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"interdisciplinary" Tag


Another 21st Century Ballet


Friday, April 26, 2019

In Oscar Schlemmer’s ‘Triadic Ballet’ we are presented with a plethora of colours and shapes that touch the imagination as if being in another universe. The opening scene starts with two ‘living puppets’ standing in a yellow room. Their costumes resemble harnesses from some other age in another space with primary shapes that limits their movements incredulously. With a staccato walk they move around each other, surrendering to the costume that hides the true identity behind these puppets. As the performance proceeds, and yellow changes to pink and pink changes to black, the dancers appear in various costumes that share the same alien ‘harness’ look and all seem to be made to make movement impossible. With these minimalist movements, Schlemmer seems to be commenting on the position of the individual within the roaring Interbellum: the performers were reduced to puppets that were meant to blend into the colourful decorum.

The ‘Triadic ballet’ is an important manifestation of the aim for interdisciplinarity that characterizes the legacy of the Bauhaus academy that was founded in 1919 in Weimar, Germany. Schlemmer, who was originally schooled as a painter, turned sculptor, turned decorist, turned choreographer, subsequently found himself at ease within several disciplines. And so did many of his colleagues: painters became designers and drawers became weavers. The true modernity of this Bauhausian aim for the integration of disciplines might have only become clear much later in the 20th century with the rise of Postmodernism. As to this day artists and scientists altogether seem to become increasingly convinced of the benefits that arise when two or more disciplines are being combined. [The appeal for interdisciplinary practice is also very apparent in the educational system of the Rietveld academy in the present day.] It is argued that, within the realm of an educational system it might be beneficial to learn through several disciplines in order to deepen the learning experience, to connect with your subject on many levels as opposed to just one. This also touches on the theory of constructivism, which suggests that people create their own understanding and knowledge of the world through experiences and reflection on those experiences. In other words: a plurality in narratives calls for a plurality in educational journeys (and results in a plurality of learning outcomes).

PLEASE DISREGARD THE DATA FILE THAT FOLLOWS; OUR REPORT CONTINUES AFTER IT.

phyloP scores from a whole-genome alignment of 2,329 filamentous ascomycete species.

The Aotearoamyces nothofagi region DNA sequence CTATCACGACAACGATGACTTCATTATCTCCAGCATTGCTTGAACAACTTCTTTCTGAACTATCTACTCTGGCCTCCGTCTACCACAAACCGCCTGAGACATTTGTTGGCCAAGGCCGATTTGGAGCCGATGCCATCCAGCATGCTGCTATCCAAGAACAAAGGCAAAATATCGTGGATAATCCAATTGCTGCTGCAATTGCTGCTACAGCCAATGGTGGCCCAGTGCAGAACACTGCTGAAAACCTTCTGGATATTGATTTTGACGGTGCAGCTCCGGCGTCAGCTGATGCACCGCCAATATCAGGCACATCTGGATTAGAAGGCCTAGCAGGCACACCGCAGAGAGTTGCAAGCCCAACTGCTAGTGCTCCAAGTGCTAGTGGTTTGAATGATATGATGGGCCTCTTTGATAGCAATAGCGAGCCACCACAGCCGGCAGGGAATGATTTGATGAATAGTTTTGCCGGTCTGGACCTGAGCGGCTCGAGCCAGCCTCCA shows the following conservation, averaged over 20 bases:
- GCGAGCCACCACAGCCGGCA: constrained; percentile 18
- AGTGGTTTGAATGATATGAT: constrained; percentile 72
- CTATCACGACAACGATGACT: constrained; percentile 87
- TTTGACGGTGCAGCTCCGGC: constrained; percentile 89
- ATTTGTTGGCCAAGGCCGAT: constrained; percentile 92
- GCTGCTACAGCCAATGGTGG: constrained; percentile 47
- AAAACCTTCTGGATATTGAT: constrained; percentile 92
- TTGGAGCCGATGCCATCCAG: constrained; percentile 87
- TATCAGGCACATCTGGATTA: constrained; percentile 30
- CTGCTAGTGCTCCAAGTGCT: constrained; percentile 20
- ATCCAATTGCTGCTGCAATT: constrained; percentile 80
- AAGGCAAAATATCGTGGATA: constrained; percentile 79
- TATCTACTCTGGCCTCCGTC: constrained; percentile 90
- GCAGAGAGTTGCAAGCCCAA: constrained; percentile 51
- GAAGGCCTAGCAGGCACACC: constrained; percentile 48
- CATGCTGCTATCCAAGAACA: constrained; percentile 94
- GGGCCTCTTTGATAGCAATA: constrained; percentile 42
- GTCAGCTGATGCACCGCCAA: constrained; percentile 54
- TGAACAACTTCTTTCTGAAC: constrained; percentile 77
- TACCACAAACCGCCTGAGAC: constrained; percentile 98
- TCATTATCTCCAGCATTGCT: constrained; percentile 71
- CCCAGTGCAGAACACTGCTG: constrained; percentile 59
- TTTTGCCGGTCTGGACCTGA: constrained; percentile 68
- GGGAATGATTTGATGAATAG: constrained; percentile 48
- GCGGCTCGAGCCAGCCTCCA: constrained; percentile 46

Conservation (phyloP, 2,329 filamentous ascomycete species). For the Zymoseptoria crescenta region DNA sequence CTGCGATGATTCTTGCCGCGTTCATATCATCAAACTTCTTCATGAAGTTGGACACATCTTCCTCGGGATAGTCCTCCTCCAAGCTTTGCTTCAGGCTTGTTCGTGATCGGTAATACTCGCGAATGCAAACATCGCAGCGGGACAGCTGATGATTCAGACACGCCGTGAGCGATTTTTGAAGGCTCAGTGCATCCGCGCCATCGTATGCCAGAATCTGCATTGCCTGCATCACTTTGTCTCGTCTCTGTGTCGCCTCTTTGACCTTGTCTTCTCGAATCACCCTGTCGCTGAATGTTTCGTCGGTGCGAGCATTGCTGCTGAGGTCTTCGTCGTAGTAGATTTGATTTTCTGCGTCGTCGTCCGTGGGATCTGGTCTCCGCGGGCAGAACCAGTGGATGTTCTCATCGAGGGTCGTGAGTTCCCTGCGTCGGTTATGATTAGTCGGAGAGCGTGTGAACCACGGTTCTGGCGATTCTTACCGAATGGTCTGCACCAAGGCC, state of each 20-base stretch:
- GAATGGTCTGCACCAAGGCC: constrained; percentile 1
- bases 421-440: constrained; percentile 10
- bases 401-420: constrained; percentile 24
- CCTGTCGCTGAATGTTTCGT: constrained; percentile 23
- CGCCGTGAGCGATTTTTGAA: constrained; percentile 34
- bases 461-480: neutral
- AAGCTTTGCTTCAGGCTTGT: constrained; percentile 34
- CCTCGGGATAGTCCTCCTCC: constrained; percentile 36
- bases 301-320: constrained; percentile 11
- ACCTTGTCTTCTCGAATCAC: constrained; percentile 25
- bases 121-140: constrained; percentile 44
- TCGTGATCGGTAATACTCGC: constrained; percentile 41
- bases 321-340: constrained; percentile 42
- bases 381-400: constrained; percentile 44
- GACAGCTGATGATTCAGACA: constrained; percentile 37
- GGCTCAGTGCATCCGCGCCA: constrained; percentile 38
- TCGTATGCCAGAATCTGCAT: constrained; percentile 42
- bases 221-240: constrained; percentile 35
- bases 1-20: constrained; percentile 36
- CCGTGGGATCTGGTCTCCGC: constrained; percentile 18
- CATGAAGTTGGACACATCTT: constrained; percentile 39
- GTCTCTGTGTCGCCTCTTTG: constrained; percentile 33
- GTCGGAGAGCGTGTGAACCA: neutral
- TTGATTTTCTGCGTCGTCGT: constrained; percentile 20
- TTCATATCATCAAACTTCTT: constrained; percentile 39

To me it seems that in my generation (y) a common awareness towards this plurality in narratives is manifested more clearly than ever as we have been exposed to so many through both mass media and personalised media. And yet again, just like in the Interbellum, the position of the individual within this digital era is being discussed. This made me wonder: what would a triadic ballet look like if it was recreated to-day?